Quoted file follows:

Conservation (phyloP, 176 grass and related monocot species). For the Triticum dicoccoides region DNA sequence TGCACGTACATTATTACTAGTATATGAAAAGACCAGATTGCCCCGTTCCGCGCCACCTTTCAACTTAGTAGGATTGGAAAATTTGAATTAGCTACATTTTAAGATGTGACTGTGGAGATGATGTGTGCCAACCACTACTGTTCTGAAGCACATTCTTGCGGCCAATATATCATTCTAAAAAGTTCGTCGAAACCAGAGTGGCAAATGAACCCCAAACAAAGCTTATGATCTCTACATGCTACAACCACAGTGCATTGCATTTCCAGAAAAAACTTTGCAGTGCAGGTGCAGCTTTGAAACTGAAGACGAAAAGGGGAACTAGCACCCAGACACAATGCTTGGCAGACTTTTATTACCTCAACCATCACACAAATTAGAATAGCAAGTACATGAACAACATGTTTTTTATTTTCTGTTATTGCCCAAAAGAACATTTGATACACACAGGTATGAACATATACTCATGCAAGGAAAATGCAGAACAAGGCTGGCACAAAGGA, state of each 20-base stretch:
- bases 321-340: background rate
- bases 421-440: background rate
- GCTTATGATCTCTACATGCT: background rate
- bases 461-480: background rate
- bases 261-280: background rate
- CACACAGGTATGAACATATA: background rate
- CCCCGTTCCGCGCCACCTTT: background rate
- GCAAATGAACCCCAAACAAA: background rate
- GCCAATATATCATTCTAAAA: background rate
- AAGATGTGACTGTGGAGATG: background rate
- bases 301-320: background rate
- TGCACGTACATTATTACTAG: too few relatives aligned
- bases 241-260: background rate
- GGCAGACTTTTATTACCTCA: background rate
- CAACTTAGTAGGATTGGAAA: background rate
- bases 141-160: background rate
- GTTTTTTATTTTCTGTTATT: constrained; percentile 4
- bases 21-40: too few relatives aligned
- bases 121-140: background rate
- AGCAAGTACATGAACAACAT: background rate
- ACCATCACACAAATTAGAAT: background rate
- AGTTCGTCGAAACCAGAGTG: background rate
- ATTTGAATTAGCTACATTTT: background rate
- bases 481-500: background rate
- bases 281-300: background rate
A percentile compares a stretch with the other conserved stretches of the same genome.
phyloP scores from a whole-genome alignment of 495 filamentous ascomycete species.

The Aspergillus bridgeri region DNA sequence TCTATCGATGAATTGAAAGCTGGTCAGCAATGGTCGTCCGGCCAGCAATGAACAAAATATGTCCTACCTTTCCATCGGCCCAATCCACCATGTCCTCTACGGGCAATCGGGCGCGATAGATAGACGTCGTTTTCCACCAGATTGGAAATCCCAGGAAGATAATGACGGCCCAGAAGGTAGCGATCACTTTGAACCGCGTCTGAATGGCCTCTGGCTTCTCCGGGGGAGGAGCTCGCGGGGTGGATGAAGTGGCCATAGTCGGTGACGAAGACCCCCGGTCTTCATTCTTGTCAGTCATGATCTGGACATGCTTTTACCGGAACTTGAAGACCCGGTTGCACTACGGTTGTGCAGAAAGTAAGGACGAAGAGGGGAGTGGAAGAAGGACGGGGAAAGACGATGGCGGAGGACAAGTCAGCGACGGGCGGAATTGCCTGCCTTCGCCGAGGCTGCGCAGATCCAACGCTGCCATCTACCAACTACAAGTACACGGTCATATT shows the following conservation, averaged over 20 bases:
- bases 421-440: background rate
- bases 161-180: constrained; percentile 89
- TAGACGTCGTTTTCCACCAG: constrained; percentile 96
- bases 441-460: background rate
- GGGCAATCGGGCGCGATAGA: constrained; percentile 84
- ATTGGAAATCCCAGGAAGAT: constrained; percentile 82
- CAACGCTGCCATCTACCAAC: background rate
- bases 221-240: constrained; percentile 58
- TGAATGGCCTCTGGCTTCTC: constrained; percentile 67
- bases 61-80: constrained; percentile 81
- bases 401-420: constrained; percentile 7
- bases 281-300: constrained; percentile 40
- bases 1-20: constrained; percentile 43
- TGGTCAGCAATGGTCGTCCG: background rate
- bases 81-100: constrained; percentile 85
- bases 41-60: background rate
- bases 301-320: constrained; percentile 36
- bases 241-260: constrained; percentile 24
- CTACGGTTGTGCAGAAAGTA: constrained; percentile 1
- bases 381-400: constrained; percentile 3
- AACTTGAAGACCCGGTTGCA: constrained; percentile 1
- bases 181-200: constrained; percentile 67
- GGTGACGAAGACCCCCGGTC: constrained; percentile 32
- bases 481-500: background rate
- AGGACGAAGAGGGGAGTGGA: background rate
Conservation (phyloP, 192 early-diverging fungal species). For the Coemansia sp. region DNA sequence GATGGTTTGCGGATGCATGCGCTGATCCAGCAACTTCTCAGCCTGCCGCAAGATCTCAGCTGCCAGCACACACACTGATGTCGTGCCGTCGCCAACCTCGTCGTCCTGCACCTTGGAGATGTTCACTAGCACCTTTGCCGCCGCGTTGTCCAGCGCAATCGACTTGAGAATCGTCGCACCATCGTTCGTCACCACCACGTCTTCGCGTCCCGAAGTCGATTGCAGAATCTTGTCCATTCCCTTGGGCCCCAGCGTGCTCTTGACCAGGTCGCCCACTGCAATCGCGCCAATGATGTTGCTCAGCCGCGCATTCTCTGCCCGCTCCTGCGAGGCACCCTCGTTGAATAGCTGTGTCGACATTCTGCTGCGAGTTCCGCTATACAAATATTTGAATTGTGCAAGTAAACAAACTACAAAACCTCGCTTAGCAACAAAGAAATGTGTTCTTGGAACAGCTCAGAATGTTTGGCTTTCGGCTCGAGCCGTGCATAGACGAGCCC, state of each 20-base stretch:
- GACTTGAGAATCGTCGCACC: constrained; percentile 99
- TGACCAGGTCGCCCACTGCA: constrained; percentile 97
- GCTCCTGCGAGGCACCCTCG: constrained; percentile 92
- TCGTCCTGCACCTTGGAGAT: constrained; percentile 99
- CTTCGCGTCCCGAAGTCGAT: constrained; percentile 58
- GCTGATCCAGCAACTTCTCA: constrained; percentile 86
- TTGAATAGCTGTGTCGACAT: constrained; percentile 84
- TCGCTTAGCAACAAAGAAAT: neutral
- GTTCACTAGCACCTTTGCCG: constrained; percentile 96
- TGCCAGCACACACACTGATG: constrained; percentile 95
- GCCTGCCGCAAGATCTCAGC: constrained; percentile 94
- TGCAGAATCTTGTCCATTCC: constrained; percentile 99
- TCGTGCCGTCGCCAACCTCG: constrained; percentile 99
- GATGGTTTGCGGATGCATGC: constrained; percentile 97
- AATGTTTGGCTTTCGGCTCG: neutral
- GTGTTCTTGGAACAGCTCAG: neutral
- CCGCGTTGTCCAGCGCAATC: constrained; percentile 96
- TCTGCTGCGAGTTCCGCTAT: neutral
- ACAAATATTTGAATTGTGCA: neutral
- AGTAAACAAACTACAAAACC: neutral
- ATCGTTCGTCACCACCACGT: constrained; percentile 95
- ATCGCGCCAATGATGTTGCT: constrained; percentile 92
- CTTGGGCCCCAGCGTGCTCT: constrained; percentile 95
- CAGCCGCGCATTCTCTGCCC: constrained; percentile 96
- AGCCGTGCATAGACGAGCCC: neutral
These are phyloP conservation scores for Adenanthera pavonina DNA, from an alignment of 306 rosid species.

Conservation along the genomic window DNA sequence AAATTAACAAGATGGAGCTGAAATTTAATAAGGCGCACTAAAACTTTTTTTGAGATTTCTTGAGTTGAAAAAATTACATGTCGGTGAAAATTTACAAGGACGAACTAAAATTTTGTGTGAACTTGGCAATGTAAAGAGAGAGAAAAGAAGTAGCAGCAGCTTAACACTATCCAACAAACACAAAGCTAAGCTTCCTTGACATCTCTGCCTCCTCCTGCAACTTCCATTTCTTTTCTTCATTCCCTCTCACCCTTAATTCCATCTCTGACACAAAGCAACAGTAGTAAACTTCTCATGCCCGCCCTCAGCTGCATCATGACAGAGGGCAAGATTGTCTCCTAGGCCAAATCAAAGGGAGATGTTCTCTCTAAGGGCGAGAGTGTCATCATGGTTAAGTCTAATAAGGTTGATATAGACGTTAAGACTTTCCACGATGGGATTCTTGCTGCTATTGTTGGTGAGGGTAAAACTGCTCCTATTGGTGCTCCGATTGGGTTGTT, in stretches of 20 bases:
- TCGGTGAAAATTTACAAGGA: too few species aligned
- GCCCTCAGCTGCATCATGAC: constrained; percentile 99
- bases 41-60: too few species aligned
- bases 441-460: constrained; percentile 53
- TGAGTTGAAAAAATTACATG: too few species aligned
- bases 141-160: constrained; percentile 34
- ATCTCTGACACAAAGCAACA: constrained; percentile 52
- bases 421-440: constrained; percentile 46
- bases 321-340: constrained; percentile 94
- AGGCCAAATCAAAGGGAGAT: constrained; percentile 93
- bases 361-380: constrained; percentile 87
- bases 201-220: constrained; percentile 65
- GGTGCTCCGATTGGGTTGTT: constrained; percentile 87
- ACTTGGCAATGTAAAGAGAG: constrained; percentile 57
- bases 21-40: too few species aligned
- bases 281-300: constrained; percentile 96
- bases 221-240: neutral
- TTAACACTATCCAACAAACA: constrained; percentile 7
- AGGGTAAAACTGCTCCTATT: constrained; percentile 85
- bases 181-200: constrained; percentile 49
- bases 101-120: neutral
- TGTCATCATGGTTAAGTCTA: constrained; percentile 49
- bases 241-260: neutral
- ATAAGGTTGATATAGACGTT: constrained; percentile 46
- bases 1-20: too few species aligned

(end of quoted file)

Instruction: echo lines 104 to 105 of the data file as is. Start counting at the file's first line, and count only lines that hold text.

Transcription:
- TGTCATCATGGTTAAGTCTA: constrained; percentile 49
- bases 241-260: neutral